The results challenge previous assumptions and emphasize the need for a differentiated approach to understanding the long-term psychosocial impact of congenital heart defects. One notable future implication is the potential role of parental engagement and support in mitigating the psychological challenges associated with ACHD. This opens avenues for exploring interventions that foster positive parent–child relationships to enhance the well-being of individuals with CHD throughout their lifespan. Additionally, the identified risk factors for recalling negative parental styles, such as female sex and higher age, suggest the importance of targeted interventions for these specific populations. Tailored psychosocial support programs could address the unique needs of female and older ACHD individuals, potentially improving their overall quality of life. Furthermore, the study emphasizes the necessity for ongoing research on psychological disorders in CHD patients, particularly considering the evolving landscape of care over the years. Integrating effective forms of treatment for psychological well-being into routine medical care could be a promising avenue for future investigations, ensuring a comprehensive approach to the holistic care of individuals with CHD.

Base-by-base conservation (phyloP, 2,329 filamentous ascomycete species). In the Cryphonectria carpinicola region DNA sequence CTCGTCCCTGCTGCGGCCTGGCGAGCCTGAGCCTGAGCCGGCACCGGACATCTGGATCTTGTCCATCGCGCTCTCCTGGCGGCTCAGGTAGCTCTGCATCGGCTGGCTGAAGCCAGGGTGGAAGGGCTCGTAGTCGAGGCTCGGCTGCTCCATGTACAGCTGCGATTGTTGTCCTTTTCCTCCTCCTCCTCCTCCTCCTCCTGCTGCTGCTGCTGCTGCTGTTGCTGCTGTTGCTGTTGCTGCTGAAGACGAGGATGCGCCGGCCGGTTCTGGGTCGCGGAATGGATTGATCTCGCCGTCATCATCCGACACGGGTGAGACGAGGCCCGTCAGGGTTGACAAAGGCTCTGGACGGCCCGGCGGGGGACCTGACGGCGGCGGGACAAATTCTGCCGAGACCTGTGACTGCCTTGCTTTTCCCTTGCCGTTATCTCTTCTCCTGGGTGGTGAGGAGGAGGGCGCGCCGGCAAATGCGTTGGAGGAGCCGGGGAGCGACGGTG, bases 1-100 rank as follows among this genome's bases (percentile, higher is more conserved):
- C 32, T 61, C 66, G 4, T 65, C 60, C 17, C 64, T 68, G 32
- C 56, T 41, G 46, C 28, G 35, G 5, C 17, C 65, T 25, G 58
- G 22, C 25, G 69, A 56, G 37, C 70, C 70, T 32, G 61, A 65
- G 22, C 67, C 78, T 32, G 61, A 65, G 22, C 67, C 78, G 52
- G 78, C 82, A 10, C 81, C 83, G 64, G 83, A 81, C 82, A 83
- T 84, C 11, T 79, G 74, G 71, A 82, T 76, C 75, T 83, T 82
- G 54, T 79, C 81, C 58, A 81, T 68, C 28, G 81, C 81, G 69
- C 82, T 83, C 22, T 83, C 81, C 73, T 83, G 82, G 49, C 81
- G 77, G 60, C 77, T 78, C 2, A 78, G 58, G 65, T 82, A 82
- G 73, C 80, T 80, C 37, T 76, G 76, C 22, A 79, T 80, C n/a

5. Conclusions

While ACHD recalled the parental style of both their mother and father to be less indifferent, overcontrolling, and abusive than healthy controls did, subgroup analysis revealed specific patients at risk of perceiving the parental style of at least one of the parents negatively. These findings support the need for targeted interventions in specific subgroups susceptible to psychological distress.

Author Contributions

J.M. and A.H. were responsible conceptualization, methodology and responsible for data analysis. L.B., J.H. and L.W. sampled the data. L.B. analyzed the data and wrote the first draft. P.E. and R.O.-F. supervised the project. All authors gave important input revising the manuscript. All authors have read and agreed to the published version of the manuscript.